In the third part of our series ‘The French Thought and the French’ our French Content Editor Sarah Jones takes a look at how Proust’s literature has shaped how the French view their individual and national pasts.
Marcel Proust (1871-1922)
102 years ago the first part of the colossal novel À la recherche du temps perdu was published, and the ubiquity of Marcel Proust was born. It is difficult for Francophones to avoid references to Proust – opinion pieces in high-brow publications are littered with them, and there’s no safer way to ensure social success than inserting a brief allusion to one of the volumes at a sophisticated Parisian soirée. But the Recherche is no ordinary novel – at over 1.2million words Proust’s creation is the Guinness World Record holder for the Longest Novel, making the likes of Samuel Richardson’s Clarissa or Victor Hugo’s Les Misérables look like something you could finish in a Sunday afternoon. And it’s far from an easy read – sentences last for pages, paragraphs gone on forever and chapters are used sporadically. The third volume, Le Coté de Guermantes, is a sizeable 600 pages, yet boils down to two scenes. How is it possible for the Francophone world to cope with a Leviathan-like text; what does it mean to be Francophone and to have (not) read the Recherche? The answer is simple: truncate and simplify, and make it relevant to modern life. In this way, Proust is the perfect foil for the French to express something that waves the flag of universalism, but is in fact quintessentially French.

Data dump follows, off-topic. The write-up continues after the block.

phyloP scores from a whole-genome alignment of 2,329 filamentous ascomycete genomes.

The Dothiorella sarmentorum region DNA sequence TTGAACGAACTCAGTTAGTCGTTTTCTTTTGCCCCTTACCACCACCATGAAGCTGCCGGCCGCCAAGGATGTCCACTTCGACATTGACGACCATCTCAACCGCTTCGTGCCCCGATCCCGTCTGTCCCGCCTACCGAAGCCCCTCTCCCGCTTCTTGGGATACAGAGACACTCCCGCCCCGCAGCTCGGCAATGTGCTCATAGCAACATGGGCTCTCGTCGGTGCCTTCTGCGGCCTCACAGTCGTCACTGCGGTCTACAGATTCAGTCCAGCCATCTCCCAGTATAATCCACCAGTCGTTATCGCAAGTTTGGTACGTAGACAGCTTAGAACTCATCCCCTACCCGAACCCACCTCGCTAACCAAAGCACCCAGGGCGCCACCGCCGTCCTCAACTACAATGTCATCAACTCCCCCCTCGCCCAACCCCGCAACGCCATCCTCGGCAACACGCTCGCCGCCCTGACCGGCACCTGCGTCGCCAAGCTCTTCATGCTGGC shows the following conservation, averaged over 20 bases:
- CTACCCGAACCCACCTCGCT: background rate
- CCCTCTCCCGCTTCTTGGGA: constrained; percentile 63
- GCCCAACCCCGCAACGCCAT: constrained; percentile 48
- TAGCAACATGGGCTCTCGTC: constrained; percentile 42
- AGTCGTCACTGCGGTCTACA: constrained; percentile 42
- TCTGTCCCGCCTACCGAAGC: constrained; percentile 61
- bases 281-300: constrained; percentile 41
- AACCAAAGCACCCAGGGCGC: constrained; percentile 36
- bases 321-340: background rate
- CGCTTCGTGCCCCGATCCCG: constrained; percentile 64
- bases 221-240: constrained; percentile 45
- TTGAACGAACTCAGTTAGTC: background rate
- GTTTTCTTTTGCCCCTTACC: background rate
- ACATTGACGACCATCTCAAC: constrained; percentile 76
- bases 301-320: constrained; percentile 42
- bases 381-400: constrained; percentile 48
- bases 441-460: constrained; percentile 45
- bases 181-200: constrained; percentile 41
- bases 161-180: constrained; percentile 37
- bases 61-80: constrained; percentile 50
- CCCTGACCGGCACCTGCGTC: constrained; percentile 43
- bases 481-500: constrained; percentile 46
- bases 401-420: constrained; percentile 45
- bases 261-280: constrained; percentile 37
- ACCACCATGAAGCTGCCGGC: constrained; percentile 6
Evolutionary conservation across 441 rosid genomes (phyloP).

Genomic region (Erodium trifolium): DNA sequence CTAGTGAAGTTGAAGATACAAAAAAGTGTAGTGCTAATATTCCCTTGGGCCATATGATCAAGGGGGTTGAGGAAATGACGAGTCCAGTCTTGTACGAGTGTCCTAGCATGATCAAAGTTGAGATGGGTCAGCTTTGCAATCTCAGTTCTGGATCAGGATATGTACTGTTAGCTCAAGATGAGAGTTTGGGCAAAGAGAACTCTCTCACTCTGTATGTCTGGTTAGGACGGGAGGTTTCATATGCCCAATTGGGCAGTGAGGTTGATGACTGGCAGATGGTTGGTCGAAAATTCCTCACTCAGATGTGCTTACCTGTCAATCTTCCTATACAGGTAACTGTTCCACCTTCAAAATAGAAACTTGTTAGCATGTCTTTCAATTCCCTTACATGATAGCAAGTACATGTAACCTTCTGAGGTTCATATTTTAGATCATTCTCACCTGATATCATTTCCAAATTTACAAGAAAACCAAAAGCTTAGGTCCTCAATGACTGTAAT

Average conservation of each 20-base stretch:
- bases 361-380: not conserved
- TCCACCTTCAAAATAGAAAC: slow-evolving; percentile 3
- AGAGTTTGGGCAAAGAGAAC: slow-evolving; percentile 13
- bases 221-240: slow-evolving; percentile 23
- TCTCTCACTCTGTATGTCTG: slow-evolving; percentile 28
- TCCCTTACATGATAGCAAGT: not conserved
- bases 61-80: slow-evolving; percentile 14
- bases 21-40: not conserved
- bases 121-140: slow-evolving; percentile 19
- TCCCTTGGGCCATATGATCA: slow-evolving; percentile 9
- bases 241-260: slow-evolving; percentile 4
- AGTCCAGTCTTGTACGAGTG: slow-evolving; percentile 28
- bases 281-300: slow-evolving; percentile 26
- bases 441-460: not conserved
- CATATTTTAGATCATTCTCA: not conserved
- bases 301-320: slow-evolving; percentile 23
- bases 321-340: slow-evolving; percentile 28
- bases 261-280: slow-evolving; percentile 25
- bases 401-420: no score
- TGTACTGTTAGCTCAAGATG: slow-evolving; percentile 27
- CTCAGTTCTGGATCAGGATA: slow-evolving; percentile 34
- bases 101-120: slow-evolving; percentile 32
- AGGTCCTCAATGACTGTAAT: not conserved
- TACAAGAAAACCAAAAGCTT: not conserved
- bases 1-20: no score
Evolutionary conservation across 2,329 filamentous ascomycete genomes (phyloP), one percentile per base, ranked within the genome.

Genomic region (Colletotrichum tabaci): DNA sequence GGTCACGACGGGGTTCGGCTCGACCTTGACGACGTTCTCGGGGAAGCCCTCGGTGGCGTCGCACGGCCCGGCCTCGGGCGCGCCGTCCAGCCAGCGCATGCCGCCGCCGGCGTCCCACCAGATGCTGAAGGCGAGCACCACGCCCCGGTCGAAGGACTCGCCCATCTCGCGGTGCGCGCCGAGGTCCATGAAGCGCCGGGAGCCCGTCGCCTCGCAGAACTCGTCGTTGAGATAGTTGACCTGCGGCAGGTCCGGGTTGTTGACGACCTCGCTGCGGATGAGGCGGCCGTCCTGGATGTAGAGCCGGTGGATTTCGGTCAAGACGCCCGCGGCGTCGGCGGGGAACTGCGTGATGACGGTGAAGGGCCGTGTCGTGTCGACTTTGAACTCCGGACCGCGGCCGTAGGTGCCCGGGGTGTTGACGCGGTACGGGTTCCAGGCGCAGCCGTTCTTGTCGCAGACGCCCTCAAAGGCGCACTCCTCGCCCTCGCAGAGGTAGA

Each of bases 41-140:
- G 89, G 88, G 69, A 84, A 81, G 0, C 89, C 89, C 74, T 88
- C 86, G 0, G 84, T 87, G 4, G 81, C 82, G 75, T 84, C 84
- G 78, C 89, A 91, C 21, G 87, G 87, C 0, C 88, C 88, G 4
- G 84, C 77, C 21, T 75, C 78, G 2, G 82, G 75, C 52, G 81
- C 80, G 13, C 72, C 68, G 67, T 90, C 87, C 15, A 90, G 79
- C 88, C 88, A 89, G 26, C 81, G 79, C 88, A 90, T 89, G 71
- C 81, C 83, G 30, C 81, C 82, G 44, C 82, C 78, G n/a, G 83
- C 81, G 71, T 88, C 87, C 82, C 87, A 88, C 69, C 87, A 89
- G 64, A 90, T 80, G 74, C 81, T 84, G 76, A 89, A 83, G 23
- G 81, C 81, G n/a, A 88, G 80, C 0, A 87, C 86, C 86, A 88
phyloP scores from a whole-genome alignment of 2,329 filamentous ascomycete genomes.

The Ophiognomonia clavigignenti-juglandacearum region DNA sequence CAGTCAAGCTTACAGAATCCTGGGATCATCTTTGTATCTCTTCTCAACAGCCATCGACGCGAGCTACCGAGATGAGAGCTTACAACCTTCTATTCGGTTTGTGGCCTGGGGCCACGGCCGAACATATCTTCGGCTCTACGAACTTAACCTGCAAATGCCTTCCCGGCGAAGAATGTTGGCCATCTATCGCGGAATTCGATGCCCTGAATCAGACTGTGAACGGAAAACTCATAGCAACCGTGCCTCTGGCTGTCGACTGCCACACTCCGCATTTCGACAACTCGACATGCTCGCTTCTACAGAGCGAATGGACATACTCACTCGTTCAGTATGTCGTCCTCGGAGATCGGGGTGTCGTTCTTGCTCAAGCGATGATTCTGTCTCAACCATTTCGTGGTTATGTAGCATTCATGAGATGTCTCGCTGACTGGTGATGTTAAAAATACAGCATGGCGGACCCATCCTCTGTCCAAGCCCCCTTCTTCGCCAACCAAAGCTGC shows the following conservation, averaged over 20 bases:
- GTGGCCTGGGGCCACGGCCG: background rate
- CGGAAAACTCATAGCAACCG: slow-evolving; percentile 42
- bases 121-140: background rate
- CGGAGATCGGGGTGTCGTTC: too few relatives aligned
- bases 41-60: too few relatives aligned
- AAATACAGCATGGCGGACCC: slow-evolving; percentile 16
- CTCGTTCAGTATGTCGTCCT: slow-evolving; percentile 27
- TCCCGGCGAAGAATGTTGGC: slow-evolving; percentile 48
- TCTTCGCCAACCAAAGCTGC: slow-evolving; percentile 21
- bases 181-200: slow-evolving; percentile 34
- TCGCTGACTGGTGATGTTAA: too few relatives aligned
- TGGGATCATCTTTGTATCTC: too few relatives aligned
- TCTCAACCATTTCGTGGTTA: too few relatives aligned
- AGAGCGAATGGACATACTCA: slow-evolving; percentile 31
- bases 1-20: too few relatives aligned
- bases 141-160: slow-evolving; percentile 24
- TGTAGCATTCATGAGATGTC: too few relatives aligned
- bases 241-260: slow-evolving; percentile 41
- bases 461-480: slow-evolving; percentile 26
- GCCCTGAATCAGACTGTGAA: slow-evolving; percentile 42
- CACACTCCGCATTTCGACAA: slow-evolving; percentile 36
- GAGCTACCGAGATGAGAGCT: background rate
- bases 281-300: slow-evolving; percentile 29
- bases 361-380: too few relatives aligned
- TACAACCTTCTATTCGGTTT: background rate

The first volume is by far and away the most-read part of the Recherche: Du côté de chez Swann contains all the major motifs of Proust (or at least all the ones your pretentious friends will quote) and ties it all off with a semi-coherent love-story at the end. The iconic image of the volume, and indeed the entire novel, is of the protagonist biting into a tea-soaked madeleine that recuperates his lost memories of childhood. Before biting into the madeleine, his childhood appears as an edifice that is only partially lit by what he knows he can remember.
In the search to get back the true experience of his past, the protagonist borrows from, but adapts, Celtic animistic beliefs: that the souls of lost loved ones are trapped within other creatures or objects, and are reanimated when we pass by them and rightly recognise them as the beloved souls. However the protagonist declares that ‘[I]l est clair que la vérité que je cherche n’est pas en lui [le thé], mais en moi… Je pose la tasse et me tourne vers mon esprit’, that ‘[I]t is clear that the truth I am seeking is not in the drink, but in me… I put down the cup and turn towards my mind’ (see Carrie’s piece on the difficulty of translating Proust and this scene in particular). The statement that is being made here is that past experience is not originally located within the tea, the madeleine, or the combination of both; but is always stored somewhere within the protagonist. The sensation of tasting the tea-soaked madeleine re-awakens the memory of childhood; childhood is perpetually yet covertly located with the forgetting subject, and only needs re-awakening with the right mixture of good fortune (hasard) and sensory stimuli.